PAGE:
The Iconographic above is a sample of the Canadian national Roadmap  for building digital literacy and skills to be used by education, industry, government, individuals and interested stakeholders. The model is intended to be flexible and fluid and areas may cross-over while also offering a continuum. To navigate the tool, it is suggested to start with the “Discover” Stage and work your way through the document to the “Lead” Stage. The “Discover” Stage is the starting point for building the foundation for digital literacy and skills. This tool is intended to be inclusiveness as digital is everywhere.

It outlines 3 Learning Pathways:

  • Education 

This is an education/training development path where individuals will learn and acquire digital literacy and digital skills through some form of formal education/ training. In some circumstances, they may be self-taught.

  • Occupation 

This is a workforce development path where individuals will learn and acquire digital literacy and digital skills either independently or through education/ training or through work experience to utilize these skills in a work setting.

  • Personal 

This is a path for the everyday individual and consumer as technology and digital become pervasive in government and everyday services and as the world becomes more digitally connected (i.e. Internet of things; connected cars and homes, etc.)

The education path introduces digital to learners through education; whereas the occupation path introduces digital to workers and the citizen path introduces digital to individuals and society.

​Aviram & Eshet-Alkalai contend that there are five types of literacies that are encompassed in the umbrella term that is digital literacy.

  • Photo-visual literacy:

the ability to read and deduce information from visuals.

  • Reproduction literacy:

the ability to use digital technology to create a new piece of work or combine existing pieces of work together to make it your own.

  • Branching literacy:

the ability to successfully navigate in the non-linear medium of digital space.

  • Information literacy:

the ability to search, locate, assess and critically evaluate information found on the web and on-shelf in libraries.

  • Socio-emotional literacy:

the social and emotional aspects of being present online, whether it may be through socializing, and collaborating, or simply consuming content

Digital literacy requires certain skill sets that are interdisciplinary in nature.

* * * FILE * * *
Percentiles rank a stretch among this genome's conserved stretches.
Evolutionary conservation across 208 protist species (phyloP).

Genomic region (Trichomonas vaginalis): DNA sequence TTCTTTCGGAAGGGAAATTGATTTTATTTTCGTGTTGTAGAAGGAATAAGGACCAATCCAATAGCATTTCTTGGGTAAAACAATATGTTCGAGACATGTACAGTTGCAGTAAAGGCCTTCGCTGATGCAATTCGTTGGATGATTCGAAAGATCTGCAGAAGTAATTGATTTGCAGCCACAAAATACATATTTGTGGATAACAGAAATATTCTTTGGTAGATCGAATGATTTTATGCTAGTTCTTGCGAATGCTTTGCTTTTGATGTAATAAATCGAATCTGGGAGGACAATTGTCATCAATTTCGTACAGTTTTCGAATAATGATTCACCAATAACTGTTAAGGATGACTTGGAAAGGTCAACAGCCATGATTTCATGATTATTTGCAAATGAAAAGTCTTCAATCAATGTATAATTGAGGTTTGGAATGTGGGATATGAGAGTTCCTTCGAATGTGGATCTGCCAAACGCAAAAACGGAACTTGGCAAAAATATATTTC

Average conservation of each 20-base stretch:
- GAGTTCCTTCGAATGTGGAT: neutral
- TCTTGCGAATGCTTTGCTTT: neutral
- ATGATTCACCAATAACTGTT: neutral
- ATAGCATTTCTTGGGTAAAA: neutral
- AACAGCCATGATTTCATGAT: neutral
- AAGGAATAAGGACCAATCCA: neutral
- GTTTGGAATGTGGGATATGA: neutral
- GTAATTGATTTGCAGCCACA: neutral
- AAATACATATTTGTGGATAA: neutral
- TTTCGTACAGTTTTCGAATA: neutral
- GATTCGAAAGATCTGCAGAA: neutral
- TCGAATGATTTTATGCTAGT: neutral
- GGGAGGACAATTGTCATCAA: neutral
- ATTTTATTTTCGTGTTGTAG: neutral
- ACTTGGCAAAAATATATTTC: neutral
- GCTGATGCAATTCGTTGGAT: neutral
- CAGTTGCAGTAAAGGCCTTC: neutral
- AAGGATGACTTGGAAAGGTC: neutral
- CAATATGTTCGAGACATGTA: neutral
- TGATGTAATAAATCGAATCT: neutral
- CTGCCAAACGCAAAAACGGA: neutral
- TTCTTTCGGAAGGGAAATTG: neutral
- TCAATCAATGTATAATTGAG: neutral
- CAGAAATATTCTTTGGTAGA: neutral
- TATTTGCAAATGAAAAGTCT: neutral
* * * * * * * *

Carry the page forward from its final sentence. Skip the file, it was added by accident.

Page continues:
Warschauer and Matuchniak (2010) list three skill sets, or 21st century skills, that individuals need to master in order to be digitally literate: information, media, and technology; learning and innovation skills; and life and career skills.. Aviram et al. assert that order to be competent in Life and Career Skills, it is also necessary to be able to exercise flexibility and adaptability, initiative and self-direction, social and cross-cultural skills, productivity and accountability, leadership and responsibility.

Digital literacy is composed of different literacies, because of this fact there is no need to search for similarities and differences. 

The European Digital Education Action Plan (2021-2027) outlines the European Commission’s vision for high-quality, inclusive and accessible digital education in Europe.  It is a call to action for stronger cooperation at European level to:

  • learn from the COVID-19 crisis, during which technology is being used at an unprecedented scale in education and training
  • make education and training systems fit for the digital age.

In our Digital Literacy Center we support the ability of children, young people and adults to find, evaluate, and compose clear information through writing and other media on various digital platforms. Those skills are seen in the context of each learner`s grammar, composition, typing kills and ability to produce text, images, audio and designs using technology. 

Digital literacy is often discussed in the context of its precursor media literacy. Similar to other forms of literacy that recognize cultural and historical ways of making meaning, digital literacy does not replace traditional forms of literacy, and instead builds upon and expands the skills that form the foundation of traditional forms of literacy. 

In DLC, we consider digital literacy  to be a part of the path to knowledge.